Q. If you could turn the clock back on one aspect of technology – examples email, automated phone systems, cellphones, PDAs, etc. – what would you most like to see go away?

A. I have to say I’m a huge fan of technology. I think that technology really does exist to make our lives easier, more efficient, to make us better at what we do. I have a personal peeve about technology — this is where maturity and professional experience comes into play — you just have to learn when to disengage. I have been guilty of not knowing where to draw that line and have that seamless integration of technology. So when I’m home I’m still working. I’ve learned that when I’m home, I’m home. My family deserves that time.

Q. What is your favorite work-related gadget?

A. I would have to say I’m a new fan of the iPhone. I was definitely one of those Blackberry people that had to be forced into the migration, into touch technology because we upgraded our server and it was no longer compatible with Blackberry. I panicked because I do a lot of texting and emailing out of the office. I have to say, the iPhone is an amazing piece of technology, so I’m a big fan.

Q. What is your favorite tradition?

A. My family has always exchanged one gift at midnight, heading into Christmas morning. That’s something I’ve continued with my children.

Q. What was the last book you read? Do you have things you read daily or regularly?

A. I used to read daily, but I have triplets who are 4 years old. I just read when I can. The last book I did read was a fantastic business book by Yum! Brands CEO, David Novak, who wrote a book called “Taking People With You.” It was interesting to have a CEO write about how he used his day to day business management to turn that company into one of the most successful fast food chains in America.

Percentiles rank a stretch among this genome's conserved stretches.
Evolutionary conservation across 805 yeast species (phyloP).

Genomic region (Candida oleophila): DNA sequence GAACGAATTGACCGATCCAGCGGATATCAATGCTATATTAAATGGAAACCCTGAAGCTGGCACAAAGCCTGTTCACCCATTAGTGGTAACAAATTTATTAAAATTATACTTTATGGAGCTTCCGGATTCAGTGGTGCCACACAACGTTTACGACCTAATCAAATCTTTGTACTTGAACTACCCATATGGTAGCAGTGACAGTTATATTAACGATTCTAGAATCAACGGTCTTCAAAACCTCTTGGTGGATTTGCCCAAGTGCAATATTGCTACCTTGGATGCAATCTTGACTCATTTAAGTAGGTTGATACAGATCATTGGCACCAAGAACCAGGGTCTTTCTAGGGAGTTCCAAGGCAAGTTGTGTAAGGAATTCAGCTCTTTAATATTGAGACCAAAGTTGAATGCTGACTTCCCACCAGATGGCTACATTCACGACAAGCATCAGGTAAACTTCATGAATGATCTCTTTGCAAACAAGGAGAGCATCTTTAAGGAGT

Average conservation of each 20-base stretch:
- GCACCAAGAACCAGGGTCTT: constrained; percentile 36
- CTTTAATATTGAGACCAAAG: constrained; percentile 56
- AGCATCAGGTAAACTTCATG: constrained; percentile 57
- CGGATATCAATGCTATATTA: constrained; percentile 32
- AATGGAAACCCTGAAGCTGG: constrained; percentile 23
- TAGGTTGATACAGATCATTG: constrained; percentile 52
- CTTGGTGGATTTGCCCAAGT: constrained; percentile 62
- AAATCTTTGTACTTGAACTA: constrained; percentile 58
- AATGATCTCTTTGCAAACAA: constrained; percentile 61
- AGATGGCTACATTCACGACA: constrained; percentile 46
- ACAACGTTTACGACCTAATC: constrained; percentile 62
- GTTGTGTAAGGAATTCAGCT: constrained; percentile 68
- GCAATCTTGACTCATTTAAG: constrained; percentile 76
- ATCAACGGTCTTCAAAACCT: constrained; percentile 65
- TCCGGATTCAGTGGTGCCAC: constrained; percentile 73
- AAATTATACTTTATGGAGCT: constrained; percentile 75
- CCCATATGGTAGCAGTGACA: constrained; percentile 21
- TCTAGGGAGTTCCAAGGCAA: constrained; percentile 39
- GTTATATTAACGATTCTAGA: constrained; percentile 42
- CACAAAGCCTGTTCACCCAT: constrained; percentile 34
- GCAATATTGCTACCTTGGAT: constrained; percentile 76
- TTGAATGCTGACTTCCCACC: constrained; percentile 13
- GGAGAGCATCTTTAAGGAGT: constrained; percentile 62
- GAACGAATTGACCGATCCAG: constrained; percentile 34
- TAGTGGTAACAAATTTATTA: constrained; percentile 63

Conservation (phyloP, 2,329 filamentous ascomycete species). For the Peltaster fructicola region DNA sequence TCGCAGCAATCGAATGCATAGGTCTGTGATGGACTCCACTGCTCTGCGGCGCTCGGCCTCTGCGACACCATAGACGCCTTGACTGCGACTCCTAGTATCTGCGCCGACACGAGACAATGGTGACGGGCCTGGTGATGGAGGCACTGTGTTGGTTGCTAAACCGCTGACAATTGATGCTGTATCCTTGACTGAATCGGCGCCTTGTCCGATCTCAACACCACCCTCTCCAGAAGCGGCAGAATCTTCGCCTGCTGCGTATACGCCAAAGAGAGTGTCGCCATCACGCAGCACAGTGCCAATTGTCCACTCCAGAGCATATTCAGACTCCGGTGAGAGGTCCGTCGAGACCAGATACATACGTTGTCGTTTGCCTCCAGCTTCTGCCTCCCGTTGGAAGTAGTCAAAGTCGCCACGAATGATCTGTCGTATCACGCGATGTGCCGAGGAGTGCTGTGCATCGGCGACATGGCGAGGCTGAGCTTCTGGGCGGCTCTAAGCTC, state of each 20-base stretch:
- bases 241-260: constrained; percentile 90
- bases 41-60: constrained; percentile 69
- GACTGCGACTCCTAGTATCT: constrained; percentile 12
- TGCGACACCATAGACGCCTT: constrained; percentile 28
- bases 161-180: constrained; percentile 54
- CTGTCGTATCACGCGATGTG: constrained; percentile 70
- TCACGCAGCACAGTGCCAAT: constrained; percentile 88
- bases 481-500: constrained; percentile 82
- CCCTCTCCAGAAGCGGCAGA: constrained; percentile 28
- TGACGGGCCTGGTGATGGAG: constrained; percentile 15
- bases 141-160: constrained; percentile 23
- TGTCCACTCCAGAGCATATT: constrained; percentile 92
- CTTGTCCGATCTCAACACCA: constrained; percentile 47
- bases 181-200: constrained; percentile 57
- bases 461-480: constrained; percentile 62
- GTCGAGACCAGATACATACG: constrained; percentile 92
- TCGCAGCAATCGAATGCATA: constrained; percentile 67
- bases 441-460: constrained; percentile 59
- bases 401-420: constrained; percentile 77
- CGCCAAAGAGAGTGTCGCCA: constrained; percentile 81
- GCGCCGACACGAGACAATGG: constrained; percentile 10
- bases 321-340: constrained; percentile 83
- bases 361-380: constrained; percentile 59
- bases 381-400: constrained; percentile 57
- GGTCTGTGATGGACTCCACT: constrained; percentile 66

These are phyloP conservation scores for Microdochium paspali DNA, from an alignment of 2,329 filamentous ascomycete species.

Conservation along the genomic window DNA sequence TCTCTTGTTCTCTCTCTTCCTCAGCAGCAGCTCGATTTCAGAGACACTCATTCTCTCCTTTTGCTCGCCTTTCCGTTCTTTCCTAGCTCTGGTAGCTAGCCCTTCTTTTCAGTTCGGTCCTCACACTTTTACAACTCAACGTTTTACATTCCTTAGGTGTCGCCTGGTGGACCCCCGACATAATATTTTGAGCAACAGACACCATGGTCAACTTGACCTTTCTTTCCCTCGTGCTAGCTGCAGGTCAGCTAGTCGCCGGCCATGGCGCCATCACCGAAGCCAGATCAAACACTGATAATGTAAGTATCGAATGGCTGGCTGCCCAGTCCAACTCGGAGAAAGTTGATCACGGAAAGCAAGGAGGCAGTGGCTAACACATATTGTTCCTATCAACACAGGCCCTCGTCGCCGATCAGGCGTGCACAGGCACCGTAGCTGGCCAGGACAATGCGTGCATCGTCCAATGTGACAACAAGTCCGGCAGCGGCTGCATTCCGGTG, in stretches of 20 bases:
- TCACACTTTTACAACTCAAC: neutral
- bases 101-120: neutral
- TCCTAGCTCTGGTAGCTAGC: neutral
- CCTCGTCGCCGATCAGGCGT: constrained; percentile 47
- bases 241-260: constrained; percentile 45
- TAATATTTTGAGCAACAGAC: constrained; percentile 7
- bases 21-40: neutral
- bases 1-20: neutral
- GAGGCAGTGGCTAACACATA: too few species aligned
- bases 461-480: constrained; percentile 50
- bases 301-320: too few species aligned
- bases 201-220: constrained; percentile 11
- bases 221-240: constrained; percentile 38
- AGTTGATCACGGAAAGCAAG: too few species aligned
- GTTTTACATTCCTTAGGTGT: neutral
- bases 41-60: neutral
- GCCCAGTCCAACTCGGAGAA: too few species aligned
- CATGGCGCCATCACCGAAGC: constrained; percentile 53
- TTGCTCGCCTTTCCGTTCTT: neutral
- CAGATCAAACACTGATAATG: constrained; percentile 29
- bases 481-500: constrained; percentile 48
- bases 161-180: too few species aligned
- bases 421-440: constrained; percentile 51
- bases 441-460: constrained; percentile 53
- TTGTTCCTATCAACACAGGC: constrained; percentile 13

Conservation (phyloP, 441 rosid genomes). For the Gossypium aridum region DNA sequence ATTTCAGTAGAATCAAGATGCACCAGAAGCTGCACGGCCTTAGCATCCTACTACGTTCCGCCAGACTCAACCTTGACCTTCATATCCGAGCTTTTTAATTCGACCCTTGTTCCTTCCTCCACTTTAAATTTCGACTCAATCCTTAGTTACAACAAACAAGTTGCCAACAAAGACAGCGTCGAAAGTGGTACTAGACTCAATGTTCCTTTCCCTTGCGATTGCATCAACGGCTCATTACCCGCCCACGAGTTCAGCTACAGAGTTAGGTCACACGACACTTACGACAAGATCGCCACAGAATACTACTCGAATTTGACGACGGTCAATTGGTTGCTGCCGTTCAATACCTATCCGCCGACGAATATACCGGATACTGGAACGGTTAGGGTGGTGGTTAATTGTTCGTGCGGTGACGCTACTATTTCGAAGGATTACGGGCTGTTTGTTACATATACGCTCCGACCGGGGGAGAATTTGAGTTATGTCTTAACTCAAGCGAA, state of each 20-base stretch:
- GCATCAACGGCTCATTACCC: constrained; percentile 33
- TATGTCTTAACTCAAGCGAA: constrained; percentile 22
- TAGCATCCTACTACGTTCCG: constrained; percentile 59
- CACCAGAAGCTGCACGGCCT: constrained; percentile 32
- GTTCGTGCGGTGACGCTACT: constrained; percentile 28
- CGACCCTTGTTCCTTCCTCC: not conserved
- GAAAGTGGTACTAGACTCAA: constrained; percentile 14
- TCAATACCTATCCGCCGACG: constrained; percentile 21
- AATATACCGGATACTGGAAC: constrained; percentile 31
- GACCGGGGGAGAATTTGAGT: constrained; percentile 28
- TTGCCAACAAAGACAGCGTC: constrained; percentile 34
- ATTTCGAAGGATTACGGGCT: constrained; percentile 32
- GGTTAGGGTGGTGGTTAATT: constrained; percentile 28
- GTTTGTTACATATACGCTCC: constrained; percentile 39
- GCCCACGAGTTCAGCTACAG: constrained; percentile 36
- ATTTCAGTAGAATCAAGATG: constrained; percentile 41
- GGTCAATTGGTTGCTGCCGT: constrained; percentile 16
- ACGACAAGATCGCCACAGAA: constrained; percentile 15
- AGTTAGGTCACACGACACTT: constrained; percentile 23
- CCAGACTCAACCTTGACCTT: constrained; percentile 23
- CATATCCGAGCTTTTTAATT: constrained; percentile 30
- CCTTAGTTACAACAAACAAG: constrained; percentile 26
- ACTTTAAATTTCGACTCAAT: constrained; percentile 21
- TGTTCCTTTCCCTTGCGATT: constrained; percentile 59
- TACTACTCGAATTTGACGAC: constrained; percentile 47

Q. I’m up and going by? And what is your morning routine?

A. It’s chaotic. I’d like to be up and going every morning by 5, and I do set my alarm every morning for 5, although I never get up then. I hit that snooze button until I absolute have to get up. I am not a morning person. Luckily my husband is, but because we have triplets we have get them off to school and I have to get to work. My goal is to be up at least by 6 if I can make it.

Q. What famous person would you like to meet, and Why?

A. I’d have to say it would be Anne Frank. For someone to live through the atrocities she witnessed and still believe that people were fundamentally good at heart, I’d like to meet that person. It’s difficult in our own everyday existence when we have bad things happen that are hard for us to maintain that eternal optimism. I struggle with that.

Q. Favorite hobbies or activity outside work?

A. I (used to ) sing a lot. I don’t sing as much now. I was very active in my church choir and on my praise team. Now I don’t get a chance to do that very much because it’s very hectic with the kids. So, frankly, lately it’s been a lot of reading — a lot of it related to work. My goal is to read at least two business books a month.

Q. If you could take back one business decision you made in your career, what would it be?

A. Honestly, none. Like a lot of people, you can be in a really tough situation and when you’re in it you think you know this is not the best decision I could have made. I’ve learned now that if it weren’t for really tough situations that we were in, we wouldn’t be who we are. I’m always telling my myself, no matter what happens, you can lose a lot but don’t lose the lesson. We are the cumulative result of what we’ve been through.

Q. Best thing about your job?

A. Coming into contact with so many different kinds of people from so many walks of life. Elected officials, business owners, people in the nonprofit arena, human health services — there’s not another profession that lets you have your hands in so many pies. To be sort of in the epicenter of that and figuring out how you can make those connections and connect the right people. That’s the best part of the job.